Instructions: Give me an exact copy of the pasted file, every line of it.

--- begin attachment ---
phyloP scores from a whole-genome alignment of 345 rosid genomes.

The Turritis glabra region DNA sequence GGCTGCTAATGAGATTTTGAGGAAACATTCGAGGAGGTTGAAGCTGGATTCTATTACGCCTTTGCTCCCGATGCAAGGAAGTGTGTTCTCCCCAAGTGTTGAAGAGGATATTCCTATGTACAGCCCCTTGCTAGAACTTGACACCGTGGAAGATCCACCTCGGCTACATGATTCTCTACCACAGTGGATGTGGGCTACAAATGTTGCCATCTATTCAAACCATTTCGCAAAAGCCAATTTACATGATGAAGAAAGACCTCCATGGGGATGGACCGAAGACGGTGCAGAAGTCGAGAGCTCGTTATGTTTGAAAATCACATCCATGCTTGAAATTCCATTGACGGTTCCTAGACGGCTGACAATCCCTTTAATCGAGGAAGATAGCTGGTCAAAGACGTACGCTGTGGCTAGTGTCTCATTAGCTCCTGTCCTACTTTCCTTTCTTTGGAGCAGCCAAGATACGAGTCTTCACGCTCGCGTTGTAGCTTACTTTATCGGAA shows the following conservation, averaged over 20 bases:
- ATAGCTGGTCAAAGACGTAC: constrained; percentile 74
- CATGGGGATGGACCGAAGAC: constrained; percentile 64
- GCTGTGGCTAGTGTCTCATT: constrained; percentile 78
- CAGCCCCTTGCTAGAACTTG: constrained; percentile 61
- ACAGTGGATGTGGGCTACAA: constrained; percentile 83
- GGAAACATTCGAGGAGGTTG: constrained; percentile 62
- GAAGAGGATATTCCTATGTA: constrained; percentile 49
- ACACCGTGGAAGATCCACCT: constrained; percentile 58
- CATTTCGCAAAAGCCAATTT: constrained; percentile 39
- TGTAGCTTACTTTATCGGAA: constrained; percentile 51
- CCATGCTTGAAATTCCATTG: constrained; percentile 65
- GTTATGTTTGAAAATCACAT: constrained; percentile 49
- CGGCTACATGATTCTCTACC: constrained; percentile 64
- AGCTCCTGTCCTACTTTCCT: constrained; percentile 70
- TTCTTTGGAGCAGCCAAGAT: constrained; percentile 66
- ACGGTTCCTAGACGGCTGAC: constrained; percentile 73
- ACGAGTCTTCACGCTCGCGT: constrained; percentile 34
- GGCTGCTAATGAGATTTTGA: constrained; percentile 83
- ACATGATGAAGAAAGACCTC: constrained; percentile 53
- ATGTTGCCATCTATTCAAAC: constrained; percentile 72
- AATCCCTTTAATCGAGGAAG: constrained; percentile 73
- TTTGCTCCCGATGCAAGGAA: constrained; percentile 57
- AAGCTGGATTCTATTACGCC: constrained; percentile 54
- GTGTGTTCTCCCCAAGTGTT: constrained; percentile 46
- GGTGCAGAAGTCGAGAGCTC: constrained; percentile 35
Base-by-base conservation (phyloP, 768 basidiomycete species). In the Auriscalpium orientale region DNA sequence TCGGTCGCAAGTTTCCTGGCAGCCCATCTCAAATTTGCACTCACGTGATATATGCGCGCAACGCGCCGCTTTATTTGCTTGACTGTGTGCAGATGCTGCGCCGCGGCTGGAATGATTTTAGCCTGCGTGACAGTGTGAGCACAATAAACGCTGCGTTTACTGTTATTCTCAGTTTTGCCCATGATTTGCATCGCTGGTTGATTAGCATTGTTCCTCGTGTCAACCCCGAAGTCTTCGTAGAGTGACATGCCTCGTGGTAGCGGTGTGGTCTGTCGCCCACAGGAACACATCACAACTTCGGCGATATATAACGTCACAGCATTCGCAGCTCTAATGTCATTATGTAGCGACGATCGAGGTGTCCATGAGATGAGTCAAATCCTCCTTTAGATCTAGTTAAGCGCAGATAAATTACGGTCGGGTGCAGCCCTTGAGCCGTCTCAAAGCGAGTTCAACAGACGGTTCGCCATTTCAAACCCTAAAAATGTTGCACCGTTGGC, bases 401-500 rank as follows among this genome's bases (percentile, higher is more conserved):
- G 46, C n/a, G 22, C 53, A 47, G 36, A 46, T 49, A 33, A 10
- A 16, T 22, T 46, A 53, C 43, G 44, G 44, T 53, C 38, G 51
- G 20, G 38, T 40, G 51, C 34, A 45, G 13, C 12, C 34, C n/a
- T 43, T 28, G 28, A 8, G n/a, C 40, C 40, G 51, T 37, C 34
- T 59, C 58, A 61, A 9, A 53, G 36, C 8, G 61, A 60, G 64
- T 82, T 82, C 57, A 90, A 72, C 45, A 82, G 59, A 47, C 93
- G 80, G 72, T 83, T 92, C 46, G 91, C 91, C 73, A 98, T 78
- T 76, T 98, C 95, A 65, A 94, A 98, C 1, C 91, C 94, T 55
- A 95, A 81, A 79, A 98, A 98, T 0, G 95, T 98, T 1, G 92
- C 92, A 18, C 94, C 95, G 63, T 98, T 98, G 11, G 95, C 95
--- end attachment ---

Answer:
phyloP scores from a whole-genome alignment of 345 rosid genomes.

The Turritis glabra region DNA sequence GGCTGCTAATGAGATTTTGAGGAAACATTCGAGGAGGTTGAAGCTGGATTCTATTACGCCTTTGCTCCCGATGCAAGGAAGTGTGTTCTCCCCAAGTGTTGAAGAGGATATTCCTATGTACAGCCCCTTGCTAGAACTTGACACCGTGGAAGATCCACCTCGGCTACATGATTCTCTACCACAGTGGATGTGGGCTACAAATGTTGCCATCTATTCAAACCATTTCGCAAAAGCCAATTTACATGATGAAGAAAGACCTCCATGGGGATGGACCGAAGACGGTGCAGAAGTCGAGAGCTCGTTATGTTTGAAAATCACATCCATGCTTGAAATTCCATTGACGGTTCCTAGACGGCTGACAATCCCTTTAATCGAGGAAGATAGCTGGTCAAAGACGTACGCTGTGGCTAGTGTCTCATTAGCTCCTGTCCTACTTTCCTTTCTTTGGAGCAGCCAAGATACGAGTCTTCACGCTCGCGTTGTAGCTTACTTTATCGGAA shows the following conservation, averaged over 20 bases:
- ATAGCTGGTCAAAGACGTAC: constrained; percentile 74
- CATGGGGATGGACCGAAGAC: constrained; percentile 64
- GCTGTGGCTAGTGTCTCATT: constrained; percentile 78
- CAGCCCCTTGCTAGAACTTG: constrained; percentile 61
- ACAGTGGATGTGGGCTACAA: constrained; percentile 83
- GGAAACATTCGAGGAGGTTG: constrained; percentile 62
- GAAGAGGATATTCCTATGTA: constrained; percentile 49
- ACACCGTGGAAGATCCACCT: constrained; percentile 58
- CATTTCGCAAAAGCCAATTT: constrained; percentile 39
- TGTAGCTTACTTTATCGGAA: constrained; percentile 51
- CCATGCTTGAAATTCCATTG: constrained; percentile 65
- GTTATGTTTGAAAATCACAT: constrained; percentile 49
- CGGCTACATGATTCTCTACC: constrained; percentile 64
- AGCTCCTGTCCTACTTTCCT: constrained; percentile 70
- TTCTTTGGAGCAGCCAAGAT: constrained; percentile 66
- ACGGTTCCTAGACGGCTGAC: constrained; percentile 73
- ACGAGTCTTCACGCTCGCGT: constrained; percentile 34
- GGCTGCTAATGAGATTTTGA: constrained; percentile 83
- ACATGATGAAGAAAGACCTC: constrained; percentile 53
- ATGTTGCCATCTATTCAAAC: constrained; percentile 72
- AATCCCTTTAATCGAGGAAG: constrained; percentile 73
- TTTGCTCCCGATGCAAGGAA: constrained; percentile 57
- AAGCTGGATTCTATTACGCC: constrained; percentile 54
- GTGTGTTCTCCCCAAGTGTT: constrained; percentile 46
- GGTGCAGAAGTCGAGAGCTC: constrained; percentile 35
Base-by-base conservation (phyloP, 768 basidiomycete species). In the Auriscalpium orientale region DNA sequence TCGGTCGCAAGTTTCCTGGCAGCCCATCTCAAATTTGCACTCACGTGATATATGCGCGCAACGCGCCGCTTTATTTGCTTGACTGTGTGCAGATGCTGCGCCGCGGCTGGAATGATTTTAGCCTGCGTGACAGTGTGAGCACAATAAACGCTGCGTTTACTGTTATTCTCAGTTTTGCCCATGATTTGCATCGCTGGTTGATTAGCATTGTTCCTCGTGTCAACCCCGAAGTCTTCGTAGAGTGACATGCCTCGTGGTAGCGGTGTGGTCTGTCGCCCACAGGAACACATCACAACTTCGGCGATATATAACGTCACAGCATTCGCAGCTCTAATGTCATTATGTAGCGACGATCGAGGTGTCCATGAGATGAGTCAAATCCTCCTTTAGATCTAGTTAAGCGCAGATAAATTACGGTCGGGTGCAGCCCTTGAGCCGTCTCAAAGCGAGTTCAACAGACGGTTCGCCATTTCAAACCCTAAAAATGTTGCACCGTTGGC, bases 401-500 rank as follows among this genome's bases (percentile, higher is more conserved):
- G 46, C n/a, G 22, C 53, A 47, G 36, A 46, T 49, A 33, A 10
- A 16, T 22, T 46, A 53, C 43, G 44, G 44, T 53, C 38, G 51
- G 20, G 38, T 40, G 51, C 34, A 45, G 13, C 12, C 34, C n/a
- T 43, T 28, G 28, A 8, G n/a, C 40, C 40, G 51, T 37, C 34
- T 59, C 58, A 61, A 9, A 53, G 36, C 8, G 61, A 60, G 64
- T 82, T 82, C 57, A 90, A 72, C 45, A 82, G 59, A 47, C 93
- G 80, G 72, T 83, T 92, C 46, G 91, C 91, C 73, A 98, T 78
- T 76, T 98, C 95, A 65, A 94, A 98, C 1, C 91, C 94, T 55
- A 95, A 81, A 79, A 98, A 98, T 0, G 95, T 98, T 1, G 92
- C 92, A 18, C 94, C 95, G 63, T 98, T 98, G 11, G 95, C 95